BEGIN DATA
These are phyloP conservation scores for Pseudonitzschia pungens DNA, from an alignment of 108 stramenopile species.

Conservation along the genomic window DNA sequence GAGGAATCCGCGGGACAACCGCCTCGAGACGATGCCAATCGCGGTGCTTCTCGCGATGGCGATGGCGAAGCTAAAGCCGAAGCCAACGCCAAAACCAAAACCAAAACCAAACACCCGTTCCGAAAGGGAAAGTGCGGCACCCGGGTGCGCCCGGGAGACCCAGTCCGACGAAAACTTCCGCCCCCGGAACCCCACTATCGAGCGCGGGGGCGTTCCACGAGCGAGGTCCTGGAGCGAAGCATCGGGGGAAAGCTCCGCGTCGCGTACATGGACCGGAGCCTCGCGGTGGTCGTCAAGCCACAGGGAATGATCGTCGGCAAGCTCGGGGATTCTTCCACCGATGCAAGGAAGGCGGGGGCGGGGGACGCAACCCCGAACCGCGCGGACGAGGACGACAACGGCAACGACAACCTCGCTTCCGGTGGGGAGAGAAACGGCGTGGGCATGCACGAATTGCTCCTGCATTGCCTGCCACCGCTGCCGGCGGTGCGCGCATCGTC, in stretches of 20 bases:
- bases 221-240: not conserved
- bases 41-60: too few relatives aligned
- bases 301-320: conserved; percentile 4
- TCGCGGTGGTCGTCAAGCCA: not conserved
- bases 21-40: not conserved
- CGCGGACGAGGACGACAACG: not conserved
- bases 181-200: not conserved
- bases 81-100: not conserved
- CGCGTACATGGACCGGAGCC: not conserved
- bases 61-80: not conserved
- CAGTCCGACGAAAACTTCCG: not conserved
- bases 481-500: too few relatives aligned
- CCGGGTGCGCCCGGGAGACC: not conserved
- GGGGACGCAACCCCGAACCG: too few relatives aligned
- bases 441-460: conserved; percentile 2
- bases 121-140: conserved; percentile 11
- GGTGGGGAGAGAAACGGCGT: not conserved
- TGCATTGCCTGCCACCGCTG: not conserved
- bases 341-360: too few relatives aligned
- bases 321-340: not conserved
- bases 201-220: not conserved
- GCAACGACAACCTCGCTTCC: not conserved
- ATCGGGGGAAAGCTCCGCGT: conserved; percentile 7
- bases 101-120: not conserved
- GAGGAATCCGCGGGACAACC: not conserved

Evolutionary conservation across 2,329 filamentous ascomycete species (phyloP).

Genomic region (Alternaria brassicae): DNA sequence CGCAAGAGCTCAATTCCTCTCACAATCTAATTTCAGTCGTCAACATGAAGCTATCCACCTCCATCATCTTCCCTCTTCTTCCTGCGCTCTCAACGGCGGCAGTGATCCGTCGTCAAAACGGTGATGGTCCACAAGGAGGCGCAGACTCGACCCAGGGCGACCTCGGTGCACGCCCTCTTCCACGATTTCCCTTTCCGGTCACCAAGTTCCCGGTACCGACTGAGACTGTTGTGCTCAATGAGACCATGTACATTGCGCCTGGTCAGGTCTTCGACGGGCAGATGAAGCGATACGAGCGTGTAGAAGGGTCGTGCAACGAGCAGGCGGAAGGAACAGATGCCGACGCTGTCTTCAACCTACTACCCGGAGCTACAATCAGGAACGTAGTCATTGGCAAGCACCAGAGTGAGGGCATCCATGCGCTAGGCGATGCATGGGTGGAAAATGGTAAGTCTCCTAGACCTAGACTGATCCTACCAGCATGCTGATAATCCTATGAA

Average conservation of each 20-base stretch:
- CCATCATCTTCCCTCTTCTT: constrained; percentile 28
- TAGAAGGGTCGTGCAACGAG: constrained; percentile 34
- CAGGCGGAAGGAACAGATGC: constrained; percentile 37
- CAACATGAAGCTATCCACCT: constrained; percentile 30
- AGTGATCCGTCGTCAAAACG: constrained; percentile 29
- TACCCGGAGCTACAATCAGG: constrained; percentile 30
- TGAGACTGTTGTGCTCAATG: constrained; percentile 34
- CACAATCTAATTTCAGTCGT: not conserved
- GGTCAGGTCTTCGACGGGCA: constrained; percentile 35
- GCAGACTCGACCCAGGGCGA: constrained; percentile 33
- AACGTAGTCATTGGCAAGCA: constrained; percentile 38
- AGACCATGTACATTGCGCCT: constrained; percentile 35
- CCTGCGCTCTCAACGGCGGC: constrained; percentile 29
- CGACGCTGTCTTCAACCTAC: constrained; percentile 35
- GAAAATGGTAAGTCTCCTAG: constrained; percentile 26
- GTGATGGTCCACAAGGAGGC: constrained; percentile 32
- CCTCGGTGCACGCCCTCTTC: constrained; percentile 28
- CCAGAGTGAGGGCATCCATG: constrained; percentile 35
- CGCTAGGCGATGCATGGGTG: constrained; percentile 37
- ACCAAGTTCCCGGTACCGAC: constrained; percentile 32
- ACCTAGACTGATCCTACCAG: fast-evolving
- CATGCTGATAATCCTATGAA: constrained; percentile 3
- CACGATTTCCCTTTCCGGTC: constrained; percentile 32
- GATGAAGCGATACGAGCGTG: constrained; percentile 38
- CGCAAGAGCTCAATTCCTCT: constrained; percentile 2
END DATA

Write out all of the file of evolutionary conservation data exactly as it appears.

These are phyloP conservation scores for Pseudonitzschia pungens DNA, from an alignment of 108 stramenopile species.

Conservation along the genomic window DNA sequence GAGGAATCCGCGGGACAACCGCCTCGAGACGATGCCAATCGCGGTGCTTCTCGCGATGGCGATGGCGAAGCTAAAGCCGAAGCCAACGCCAAAACCAAAACCAAAACCAAACACCCGTTCCGAAAGGGAAAGTGCGGCACCCGGGTGCGCCCGGGAGACCCAGTCCGACGAAAACTTCCGCCCCCGGAACCCCACTATCGAGCGCGGGGGCGTTCCACGAGCGAGGTCCTGGAGCGAAGCATCGGGGGAAAGCTCCGCGTCGCGTACATGGACCGGAGCCTCGCGGTGGTCGTCAAGCCACAGGGAATGATCGTCGGCAAGCTCGGGGATTCTTCCACCGATGCAAGGAAGGCGGGGGCGGGGGACGCAACCCCGAACCGCGCGGACGAGGACGACAACGGCAACGACAACCTCGCTTCCGGTGGGGAGAGAAACGGCGTGGGCATGCACGAATTGCTCCTGCATTGCCTGCCACCGCTGCCGGCGGTGCGCGCATCGTC, in stretches of 20 bases:
- bases 221-240: not conserved
- bases 41-60: too few relatives aligned
- bases 301-320: conserved; percentile 4
- TCGCGGTGGTCGTCAAGCCA: not conserved
- bases 21-40: not conserved
- CGCGGACGAGGACGACAACG: not conserved
- bases 181-200: not conserved
- bases 81-100: not conserved
- CGCGTACATGGACCGGAGCC: not conserved
- bases 61-80: not conserved
- CAGTCCGACGAAAACTTCCG: not conserved
- bases 481-500: too few relatives aligned
- CCGGGTGCGCCCGGGAGACC: not conserved
- GGGGACGCAACCCCGAACCG: too few relatives aligned
- bases 441-460: conserved; percentile 2
- bases 121-140: conserved; percentile 11
- GGTGGGGAGAGAAACGGCGT: not conserved
- TGCATTGCCTGCCACCGCTG: not conserved
- bases 341-360: too few relatives aligned
- bases 321-340: not conserved
- bases 201-220: not conserved
- GCAACGACAACCTCGCTTCC: not conserved
- ATCGGGGGAAAGCTCCGCGT: conserved; percentile 7
- bases 101-120: not conserved
- GAGGAATCCGCGGGACAACC: not conserved

Evolutionary conservation across 2,329 filamentous ascomycete species (phyloP).

Genomic region (Alternaria brassicae): DNA sequence CGCAAGAGCTCAATTCCTCTCACAATCTAATTTCAGTCGTCAACATGAAGCTATCCACCTCCATCATCTTCCCTCTTCTTCCTGCGCTCTCAACGGCGGCAGTGATCCGTCGTCAAAACGGTGATGGTCCACAAGGAGGCGCAGACTCGACCCAGGGCGACCTCGGTGCACGCCCTCTTCCACGATTTCCCTTTCCGGTCACCAAGTTCCCGGTACCGACTGAGACTGTTGTGCTCAATGAGACCATGTACATTGCGCCTGGTCAGGTCTTCGACGGGCAGATGAAGCGATACGAGCGTGTAGAAGGGTCGTGCAACGAGCAGGCGGAAGGAACAGATGCCGACGCTGTCTTCAACCTACTACCCGGAGCTACAATCAGGAACGTAGTCATTGGCAAGCACCAGAGTGAGGGCATCCATGCGCTAGGCGATGCATGGGTGGAAAATGGTAAGTCTCCTAGACCTAGACTGATCCTACCAGCATGCTGATAATCCTATGAA

Average conservation of each 20-base stretch:
- CCATCATCTTCCCTCTTCTT: constrained; percentile 28
- TAGAAGGGTCGTGCAACGAG: constrained; percentile 34
- CAGGCGGAAGGAACAGATGC: constrained; percentile 37
- CAACATGAAGCTATCCACCT: constrained; percentile 30
- AGTGATCCGTCGTCAAAACG: constrained; percentile 29
- TACCCGGAGCTACAATCAGG: constrained; percentile 30
- TGAGACTGTTGTGCTCAATG: constrained; percentile 34
- CACAATCTAATTTCAGTCGT: not conserved
- GGTCAGGTCTTCGACGGGCA: constrained; percentile 35
- GCAGACTCGACCCAGGGCGA: constrained; percentile 33
- AACGTAGTCATTGGCAAGCA: constrained; percentile 38
- AGACCATGTACATTGCGCCT: constrained; percentile 35
- CCTGCGCTCTCAACGGCGGC: constrained; percentile 29
- CGACGCTGTCTTCAACCTAC: constrained; percentile 35
- GAAAATGGTAAGTCTCCTAG: constrained; percentile 26
- GTGATGGTCCACAAGGAGGC: constrained; percentile 32
- CCTCGGTGCACGCCCTCTTC: constrained; percentile 28
- CCAGAGTGAGGGCATCCATG: constrained; percentile 35
- CGCTAGGCGATGCATGGGTG: constrained; percentile 37
- ACCAAGTTCCCGGTACCGAC: constrained; percentile 32
- ACCTAGACTGATCCTACCAG: fast-evolving
- CATGCTGATAATCCTATGAA: constrained; percentile 3
- CACGATTTCCCTTTCCGGTC: constrained; percentile 32
- GATGAAGCGATACGAGCGTG: constrained; percentile 38
- CGCAAGAGCTCAATTCCTCT: constrained; percentile 2